Nick French at Jacobin gives us a look at the protests that arose shortly after the Great Depression took hold. He argues that radical groups, among them the Thirties-vintage Communist Party, forged a bond of solidarity between the jobless and those still working that helped make FDR’s New Deal possible.

The conditions are different today, he concedes. But the public-health issue may give workers more leverage this time around. Writes French:

By forcing sick people to come to work, or by unnecessarily exposing people to coworkers or customers who might be infected, employers are hastening the spread of the coronavirus and putting everyone at risk. This means that all workers, employed or unemployed, have a common interest in these workers winning their demands.

Boy howdy. Dead broke is bad enough. I hear dead is worse.

• Addendum: As white-collar types join workers from the restaurant, travel, hospitality, and retail industries on the sidelines, experts say there’s no way to calculate how many jobs might come back as states consider lifting shelter-in-place rules. according to The New York Times.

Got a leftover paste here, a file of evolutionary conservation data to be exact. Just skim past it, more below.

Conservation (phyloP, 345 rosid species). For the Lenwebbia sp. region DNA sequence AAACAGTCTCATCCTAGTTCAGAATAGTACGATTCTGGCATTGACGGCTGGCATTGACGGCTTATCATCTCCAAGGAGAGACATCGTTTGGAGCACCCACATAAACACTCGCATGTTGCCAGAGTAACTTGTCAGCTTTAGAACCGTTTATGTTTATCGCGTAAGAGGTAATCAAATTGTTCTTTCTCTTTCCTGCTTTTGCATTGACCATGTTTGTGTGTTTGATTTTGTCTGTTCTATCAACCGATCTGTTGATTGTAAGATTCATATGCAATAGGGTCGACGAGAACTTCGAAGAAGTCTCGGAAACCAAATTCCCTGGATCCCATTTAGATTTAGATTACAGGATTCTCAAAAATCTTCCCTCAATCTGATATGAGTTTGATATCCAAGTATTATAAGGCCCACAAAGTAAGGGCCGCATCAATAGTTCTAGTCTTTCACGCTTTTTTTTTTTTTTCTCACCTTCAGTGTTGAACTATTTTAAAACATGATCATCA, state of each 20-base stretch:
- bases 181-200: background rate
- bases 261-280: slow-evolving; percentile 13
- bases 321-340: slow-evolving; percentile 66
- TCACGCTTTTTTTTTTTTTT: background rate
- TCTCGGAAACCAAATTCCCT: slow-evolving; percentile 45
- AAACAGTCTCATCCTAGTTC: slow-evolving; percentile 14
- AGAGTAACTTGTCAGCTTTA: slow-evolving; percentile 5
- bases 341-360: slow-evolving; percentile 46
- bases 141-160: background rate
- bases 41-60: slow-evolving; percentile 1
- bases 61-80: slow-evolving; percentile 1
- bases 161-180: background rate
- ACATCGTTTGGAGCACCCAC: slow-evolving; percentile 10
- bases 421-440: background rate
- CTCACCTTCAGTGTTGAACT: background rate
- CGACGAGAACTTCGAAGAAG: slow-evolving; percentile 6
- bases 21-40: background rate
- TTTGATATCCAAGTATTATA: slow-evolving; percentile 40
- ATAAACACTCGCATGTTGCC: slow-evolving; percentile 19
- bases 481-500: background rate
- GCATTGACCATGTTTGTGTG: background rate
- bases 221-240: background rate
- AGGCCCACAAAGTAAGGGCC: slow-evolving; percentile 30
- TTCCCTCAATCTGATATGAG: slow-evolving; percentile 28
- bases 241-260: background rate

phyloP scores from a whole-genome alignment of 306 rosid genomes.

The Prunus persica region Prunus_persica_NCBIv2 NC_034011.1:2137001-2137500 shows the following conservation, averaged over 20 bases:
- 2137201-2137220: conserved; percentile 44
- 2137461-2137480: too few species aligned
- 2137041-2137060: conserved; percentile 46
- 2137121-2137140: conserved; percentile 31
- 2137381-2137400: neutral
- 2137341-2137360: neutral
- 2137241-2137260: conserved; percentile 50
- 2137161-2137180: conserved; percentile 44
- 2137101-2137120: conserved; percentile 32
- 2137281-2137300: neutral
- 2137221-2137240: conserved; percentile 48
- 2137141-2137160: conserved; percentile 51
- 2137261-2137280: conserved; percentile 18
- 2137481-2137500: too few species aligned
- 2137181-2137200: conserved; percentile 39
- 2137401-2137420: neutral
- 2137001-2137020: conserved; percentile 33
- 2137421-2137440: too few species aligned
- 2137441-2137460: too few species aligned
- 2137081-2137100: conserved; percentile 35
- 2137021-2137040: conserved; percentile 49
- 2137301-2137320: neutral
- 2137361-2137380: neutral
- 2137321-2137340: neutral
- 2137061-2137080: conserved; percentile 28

Many businesses, particularly small ones, may not survive, while others are likely to operate with reduced hours and staff. The job search site Indeed reports that postings are down nearly 40 percent from a year ago.

“We don’t know what normal is going to look like,” said Martha Gimbel, an economist and a labor market expert at Schmidt Futures, a philanthropic initiative.

• Addendum the Second: How should unions organize? From The Nation.

• Addendum the Third: Comrades, identities, and attachments. Also from The Nation.

Comrades, come rally. …

May 1, 2020

… whilst observing the proper socialist distancing, of course.

• Labor Day demonstrations reimagined worldwide.

• Virtual May Day rally, live on Vimeo.

• Amazon, Instacart, Shipt workers plan walkouts.

• Thousands of Americans expected to join rent strike.

Tour de Fence

July 7, 2019

The Sandias as seen from the bottom of Elena, near the casino.

My invitation to Le Tour having gone missing in the mail, I’ve been compelled to ride my own damn bikes around and about in the Duke City.

The high side of the circuit, before dropping down to casino country and then climbing back up.